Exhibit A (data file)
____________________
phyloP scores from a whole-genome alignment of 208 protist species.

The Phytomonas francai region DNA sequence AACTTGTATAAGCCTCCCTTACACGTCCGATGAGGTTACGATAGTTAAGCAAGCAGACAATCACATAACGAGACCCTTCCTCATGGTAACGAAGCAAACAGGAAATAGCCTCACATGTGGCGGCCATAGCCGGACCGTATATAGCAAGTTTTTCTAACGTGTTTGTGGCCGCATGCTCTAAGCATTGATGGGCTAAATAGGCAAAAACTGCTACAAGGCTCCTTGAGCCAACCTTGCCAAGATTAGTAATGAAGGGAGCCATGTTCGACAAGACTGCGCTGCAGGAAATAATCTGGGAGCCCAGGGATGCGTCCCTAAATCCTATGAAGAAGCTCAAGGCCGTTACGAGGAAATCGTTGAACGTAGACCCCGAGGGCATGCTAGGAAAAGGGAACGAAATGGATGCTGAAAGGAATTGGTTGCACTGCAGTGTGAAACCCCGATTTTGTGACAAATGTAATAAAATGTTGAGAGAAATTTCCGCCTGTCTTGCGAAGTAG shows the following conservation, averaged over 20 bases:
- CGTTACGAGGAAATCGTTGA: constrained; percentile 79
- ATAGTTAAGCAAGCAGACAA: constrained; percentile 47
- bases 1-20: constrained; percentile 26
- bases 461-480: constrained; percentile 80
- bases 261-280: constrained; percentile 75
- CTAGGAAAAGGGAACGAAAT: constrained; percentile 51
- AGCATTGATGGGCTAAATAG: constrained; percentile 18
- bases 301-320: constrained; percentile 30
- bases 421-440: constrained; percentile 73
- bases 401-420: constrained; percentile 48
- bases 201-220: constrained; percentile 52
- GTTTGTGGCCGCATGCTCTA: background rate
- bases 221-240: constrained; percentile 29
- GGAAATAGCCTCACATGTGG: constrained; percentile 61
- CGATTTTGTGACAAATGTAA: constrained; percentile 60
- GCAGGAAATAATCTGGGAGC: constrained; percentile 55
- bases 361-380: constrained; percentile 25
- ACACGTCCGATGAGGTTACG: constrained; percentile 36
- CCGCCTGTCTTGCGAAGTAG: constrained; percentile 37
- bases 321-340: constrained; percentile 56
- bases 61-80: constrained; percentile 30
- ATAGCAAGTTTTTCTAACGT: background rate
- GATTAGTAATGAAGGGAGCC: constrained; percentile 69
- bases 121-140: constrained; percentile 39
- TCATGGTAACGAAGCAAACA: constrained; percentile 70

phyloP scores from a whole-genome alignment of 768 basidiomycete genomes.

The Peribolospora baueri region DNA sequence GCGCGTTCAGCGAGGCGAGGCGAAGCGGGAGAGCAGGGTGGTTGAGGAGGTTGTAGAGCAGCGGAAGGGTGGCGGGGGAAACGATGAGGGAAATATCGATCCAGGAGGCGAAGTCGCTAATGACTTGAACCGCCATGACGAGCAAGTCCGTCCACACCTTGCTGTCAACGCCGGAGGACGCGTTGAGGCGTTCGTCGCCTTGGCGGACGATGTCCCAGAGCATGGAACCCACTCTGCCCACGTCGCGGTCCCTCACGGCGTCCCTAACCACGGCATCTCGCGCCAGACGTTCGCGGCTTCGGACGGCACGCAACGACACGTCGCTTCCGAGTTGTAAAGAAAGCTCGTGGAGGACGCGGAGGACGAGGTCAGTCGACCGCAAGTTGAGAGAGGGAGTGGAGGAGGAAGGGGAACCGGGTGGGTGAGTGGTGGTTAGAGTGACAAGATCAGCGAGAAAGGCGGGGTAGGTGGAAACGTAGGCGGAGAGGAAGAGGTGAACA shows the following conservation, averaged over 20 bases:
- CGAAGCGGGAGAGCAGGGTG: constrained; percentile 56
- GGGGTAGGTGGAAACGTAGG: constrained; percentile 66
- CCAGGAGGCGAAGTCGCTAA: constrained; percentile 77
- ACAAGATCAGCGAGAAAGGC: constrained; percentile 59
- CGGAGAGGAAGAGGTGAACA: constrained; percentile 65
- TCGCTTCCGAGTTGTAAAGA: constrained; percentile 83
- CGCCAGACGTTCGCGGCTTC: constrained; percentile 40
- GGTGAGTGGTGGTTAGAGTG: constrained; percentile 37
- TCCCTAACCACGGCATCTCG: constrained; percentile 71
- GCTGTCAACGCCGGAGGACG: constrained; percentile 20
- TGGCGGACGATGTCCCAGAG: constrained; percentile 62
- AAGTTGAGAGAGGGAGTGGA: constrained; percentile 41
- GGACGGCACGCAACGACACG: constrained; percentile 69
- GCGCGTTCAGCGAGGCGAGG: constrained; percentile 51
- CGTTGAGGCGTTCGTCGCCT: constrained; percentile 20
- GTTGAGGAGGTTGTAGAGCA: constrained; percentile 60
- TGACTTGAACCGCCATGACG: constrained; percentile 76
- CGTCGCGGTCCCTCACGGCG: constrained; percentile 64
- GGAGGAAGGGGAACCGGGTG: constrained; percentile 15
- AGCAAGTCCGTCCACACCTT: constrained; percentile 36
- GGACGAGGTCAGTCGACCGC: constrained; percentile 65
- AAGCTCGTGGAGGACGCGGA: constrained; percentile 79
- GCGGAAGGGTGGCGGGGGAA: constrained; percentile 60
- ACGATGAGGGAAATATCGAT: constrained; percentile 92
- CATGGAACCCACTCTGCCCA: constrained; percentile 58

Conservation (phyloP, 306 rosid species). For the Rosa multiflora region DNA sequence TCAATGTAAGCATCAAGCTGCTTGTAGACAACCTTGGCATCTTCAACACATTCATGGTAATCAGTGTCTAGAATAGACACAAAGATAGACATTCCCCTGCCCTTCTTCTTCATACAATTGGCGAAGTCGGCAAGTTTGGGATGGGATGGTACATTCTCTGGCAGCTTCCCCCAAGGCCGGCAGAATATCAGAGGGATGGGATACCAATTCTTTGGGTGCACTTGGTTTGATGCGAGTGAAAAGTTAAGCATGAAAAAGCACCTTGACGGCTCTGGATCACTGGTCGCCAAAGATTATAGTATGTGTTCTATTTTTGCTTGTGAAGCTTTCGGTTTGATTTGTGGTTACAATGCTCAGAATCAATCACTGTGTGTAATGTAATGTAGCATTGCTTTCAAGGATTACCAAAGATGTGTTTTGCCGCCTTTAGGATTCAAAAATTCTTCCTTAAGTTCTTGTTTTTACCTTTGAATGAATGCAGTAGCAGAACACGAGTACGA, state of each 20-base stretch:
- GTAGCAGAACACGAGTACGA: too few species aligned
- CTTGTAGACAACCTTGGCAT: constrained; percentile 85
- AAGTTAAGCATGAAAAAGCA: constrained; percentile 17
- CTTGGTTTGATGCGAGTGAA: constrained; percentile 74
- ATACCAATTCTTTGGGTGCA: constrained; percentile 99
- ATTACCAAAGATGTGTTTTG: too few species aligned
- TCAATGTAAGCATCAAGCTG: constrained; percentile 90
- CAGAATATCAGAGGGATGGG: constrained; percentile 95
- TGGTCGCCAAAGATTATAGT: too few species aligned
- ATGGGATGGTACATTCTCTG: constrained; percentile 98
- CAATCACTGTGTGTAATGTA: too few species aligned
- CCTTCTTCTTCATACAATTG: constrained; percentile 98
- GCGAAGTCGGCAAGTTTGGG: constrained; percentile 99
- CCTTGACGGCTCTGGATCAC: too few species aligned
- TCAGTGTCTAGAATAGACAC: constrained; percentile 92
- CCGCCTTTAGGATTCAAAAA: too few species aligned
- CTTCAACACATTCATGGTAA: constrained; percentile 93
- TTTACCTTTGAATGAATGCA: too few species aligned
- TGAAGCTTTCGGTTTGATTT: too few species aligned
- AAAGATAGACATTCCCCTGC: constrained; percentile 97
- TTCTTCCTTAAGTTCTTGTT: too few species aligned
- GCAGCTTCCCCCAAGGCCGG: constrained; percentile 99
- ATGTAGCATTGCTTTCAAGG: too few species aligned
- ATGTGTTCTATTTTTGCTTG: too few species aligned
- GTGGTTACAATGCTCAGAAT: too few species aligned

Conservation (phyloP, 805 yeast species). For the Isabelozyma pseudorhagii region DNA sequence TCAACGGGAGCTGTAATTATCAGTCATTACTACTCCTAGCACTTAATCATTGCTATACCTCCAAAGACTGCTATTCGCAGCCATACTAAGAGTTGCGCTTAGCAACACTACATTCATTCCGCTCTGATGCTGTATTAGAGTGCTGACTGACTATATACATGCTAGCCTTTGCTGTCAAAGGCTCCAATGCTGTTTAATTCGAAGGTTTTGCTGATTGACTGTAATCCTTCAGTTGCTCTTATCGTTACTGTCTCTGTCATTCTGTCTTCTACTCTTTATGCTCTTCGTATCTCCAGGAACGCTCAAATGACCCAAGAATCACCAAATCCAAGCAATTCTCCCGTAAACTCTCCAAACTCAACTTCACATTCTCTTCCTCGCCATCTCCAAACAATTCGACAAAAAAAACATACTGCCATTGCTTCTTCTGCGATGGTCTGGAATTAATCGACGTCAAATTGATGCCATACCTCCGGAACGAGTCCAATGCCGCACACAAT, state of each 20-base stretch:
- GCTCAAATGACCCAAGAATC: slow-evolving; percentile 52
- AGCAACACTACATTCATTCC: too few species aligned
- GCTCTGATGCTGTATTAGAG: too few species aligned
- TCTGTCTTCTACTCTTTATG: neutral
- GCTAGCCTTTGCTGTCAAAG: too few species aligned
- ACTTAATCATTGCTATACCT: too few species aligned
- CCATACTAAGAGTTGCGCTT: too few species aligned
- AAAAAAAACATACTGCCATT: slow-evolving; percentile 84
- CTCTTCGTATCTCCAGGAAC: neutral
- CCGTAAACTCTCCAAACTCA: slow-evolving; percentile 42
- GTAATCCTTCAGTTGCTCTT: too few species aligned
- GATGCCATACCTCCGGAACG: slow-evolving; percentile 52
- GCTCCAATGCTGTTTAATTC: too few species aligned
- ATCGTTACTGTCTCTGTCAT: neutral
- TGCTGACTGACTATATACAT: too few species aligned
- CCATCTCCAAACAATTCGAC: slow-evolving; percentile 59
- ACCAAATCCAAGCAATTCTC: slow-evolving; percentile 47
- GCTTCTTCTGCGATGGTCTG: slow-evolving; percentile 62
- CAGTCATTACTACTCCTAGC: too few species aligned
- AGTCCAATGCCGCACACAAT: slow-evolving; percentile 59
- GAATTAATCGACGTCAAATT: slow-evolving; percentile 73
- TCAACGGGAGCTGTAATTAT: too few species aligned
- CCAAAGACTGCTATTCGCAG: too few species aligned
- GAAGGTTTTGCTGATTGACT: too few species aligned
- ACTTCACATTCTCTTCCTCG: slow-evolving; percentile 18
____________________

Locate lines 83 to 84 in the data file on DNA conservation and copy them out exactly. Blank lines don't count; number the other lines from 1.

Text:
- AGCAACACTACATTCATTCC: too few species aligned
- GCTCTGATGCTGTATTAGAG: too few species aligned